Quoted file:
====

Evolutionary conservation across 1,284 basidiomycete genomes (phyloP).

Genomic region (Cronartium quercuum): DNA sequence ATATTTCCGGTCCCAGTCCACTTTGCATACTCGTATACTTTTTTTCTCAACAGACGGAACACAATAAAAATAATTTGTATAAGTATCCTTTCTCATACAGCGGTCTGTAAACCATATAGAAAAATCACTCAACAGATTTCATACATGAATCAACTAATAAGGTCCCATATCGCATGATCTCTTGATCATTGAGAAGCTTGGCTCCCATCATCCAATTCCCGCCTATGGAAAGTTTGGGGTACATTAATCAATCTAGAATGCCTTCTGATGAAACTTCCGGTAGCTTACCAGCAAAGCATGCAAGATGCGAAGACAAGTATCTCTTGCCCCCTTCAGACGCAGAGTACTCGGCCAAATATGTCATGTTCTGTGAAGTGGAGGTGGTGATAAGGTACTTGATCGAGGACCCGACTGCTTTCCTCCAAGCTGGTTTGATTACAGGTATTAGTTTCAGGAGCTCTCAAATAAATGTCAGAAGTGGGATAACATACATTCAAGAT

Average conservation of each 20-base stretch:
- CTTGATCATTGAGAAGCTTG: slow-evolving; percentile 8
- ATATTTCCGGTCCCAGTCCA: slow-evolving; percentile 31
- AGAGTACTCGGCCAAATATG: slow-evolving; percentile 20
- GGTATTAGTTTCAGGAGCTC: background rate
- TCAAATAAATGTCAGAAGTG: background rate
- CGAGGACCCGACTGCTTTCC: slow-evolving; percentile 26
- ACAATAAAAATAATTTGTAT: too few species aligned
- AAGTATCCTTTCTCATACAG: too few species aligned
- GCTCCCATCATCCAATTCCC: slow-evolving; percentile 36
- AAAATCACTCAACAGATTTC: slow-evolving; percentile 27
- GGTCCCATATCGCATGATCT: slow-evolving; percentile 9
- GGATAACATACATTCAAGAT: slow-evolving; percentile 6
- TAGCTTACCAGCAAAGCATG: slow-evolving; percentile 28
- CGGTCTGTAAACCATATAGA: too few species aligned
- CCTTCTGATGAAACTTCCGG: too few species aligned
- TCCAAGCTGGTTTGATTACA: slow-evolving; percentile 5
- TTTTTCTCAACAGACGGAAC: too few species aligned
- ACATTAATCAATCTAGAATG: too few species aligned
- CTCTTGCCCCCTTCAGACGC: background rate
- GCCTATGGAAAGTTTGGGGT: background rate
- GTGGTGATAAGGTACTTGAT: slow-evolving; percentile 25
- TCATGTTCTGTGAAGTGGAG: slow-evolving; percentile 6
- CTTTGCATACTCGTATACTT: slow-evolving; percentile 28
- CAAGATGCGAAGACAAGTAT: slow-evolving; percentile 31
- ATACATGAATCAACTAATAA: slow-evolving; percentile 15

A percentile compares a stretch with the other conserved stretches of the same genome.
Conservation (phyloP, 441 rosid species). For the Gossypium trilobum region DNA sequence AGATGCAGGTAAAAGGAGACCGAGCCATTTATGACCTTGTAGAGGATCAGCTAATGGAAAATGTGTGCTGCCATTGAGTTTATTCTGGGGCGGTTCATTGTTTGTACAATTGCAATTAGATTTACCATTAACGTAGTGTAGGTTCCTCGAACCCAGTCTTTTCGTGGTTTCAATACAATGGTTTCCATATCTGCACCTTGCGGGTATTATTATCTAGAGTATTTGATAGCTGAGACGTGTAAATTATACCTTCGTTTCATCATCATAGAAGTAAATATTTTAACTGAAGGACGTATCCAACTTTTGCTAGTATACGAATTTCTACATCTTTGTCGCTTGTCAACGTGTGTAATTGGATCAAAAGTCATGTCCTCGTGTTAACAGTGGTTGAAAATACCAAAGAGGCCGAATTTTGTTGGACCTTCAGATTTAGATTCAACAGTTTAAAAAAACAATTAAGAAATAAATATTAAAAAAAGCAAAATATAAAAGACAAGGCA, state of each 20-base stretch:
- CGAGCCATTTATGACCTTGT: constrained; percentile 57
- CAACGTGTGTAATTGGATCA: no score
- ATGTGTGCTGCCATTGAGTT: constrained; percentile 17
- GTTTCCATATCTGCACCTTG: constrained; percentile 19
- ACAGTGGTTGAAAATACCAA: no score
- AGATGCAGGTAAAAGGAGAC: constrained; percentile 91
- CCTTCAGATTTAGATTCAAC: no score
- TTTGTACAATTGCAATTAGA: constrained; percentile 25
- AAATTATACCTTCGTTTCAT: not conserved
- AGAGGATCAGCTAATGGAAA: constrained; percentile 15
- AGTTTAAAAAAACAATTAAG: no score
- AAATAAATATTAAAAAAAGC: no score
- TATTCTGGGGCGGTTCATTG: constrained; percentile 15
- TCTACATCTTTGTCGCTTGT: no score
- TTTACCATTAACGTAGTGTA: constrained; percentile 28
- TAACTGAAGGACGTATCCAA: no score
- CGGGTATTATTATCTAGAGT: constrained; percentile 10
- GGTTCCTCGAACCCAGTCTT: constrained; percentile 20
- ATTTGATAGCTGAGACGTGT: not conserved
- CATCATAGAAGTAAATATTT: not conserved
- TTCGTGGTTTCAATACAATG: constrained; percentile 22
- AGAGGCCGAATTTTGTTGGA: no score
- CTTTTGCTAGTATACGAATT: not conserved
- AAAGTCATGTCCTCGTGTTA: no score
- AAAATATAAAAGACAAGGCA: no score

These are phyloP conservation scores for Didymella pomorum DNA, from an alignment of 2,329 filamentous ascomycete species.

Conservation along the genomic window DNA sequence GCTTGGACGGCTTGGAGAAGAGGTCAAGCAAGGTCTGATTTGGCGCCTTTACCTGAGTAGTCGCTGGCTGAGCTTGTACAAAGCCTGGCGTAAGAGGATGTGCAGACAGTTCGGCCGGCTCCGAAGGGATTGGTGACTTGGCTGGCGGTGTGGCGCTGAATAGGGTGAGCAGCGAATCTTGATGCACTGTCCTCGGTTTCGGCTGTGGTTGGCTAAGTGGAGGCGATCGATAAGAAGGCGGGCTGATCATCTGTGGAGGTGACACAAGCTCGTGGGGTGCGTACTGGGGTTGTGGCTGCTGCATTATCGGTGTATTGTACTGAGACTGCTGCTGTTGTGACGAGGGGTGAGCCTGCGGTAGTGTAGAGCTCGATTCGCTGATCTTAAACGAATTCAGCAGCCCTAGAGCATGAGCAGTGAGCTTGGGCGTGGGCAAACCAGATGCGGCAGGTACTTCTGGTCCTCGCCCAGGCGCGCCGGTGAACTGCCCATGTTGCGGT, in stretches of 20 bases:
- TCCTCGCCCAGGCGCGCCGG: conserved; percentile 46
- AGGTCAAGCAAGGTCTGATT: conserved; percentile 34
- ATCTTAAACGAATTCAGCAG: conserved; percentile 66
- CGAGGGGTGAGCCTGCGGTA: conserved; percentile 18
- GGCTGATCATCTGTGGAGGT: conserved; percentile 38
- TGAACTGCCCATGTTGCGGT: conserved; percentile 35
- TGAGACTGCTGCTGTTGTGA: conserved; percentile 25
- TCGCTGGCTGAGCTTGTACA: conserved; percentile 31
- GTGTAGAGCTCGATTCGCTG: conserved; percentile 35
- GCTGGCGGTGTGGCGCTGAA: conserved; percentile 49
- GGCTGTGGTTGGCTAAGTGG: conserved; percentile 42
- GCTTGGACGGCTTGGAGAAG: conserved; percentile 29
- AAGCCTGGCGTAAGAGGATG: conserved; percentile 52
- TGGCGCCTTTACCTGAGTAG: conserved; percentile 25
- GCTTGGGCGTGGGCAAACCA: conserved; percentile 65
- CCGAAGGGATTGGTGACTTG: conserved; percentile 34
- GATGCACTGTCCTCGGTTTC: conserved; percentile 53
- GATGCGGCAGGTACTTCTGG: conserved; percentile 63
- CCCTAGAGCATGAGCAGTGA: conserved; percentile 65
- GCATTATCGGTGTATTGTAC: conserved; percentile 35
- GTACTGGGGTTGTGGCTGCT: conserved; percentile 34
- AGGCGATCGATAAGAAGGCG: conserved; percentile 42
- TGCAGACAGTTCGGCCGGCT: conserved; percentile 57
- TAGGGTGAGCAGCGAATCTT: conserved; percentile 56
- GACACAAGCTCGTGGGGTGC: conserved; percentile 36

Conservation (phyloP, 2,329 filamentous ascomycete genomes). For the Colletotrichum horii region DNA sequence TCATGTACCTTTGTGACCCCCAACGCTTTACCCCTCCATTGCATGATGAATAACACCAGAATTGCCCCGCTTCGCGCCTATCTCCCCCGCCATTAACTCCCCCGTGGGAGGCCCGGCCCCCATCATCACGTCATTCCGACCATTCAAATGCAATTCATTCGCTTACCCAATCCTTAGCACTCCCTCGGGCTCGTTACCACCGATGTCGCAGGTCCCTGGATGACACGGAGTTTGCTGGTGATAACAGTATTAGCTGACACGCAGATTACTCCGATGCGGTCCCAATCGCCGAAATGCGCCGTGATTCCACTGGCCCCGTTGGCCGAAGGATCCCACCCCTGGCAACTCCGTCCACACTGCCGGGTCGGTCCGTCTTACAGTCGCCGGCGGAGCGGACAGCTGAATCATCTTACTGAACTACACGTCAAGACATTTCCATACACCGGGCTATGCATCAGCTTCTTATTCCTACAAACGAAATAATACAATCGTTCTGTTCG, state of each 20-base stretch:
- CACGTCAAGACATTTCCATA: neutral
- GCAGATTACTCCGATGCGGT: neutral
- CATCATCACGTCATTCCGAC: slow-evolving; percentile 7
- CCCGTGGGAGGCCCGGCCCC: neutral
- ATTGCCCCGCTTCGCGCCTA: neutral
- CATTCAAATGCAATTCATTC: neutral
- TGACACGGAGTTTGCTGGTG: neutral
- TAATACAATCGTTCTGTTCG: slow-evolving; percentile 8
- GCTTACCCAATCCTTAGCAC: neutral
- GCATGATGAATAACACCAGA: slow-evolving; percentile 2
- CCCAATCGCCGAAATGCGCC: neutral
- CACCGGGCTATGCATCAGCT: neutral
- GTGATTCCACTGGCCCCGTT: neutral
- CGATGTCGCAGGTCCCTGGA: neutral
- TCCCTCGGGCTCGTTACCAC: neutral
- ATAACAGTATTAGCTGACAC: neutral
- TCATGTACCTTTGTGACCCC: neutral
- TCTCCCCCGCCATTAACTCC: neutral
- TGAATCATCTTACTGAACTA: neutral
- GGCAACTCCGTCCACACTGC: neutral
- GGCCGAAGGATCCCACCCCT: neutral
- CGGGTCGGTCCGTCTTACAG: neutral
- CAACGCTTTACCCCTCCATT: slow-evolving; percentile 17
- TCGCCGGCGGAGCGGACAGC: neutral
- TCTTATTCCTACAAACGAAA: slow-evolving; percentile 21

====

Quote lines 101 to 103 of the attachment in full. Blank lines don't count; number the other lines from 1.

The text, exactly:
- TCTCCCCCGCCATTAACTCC: neutral
- TGAATCATCTTACTGAACTA: neutral
- GGCAACTCCGTCCACACTGC: neutral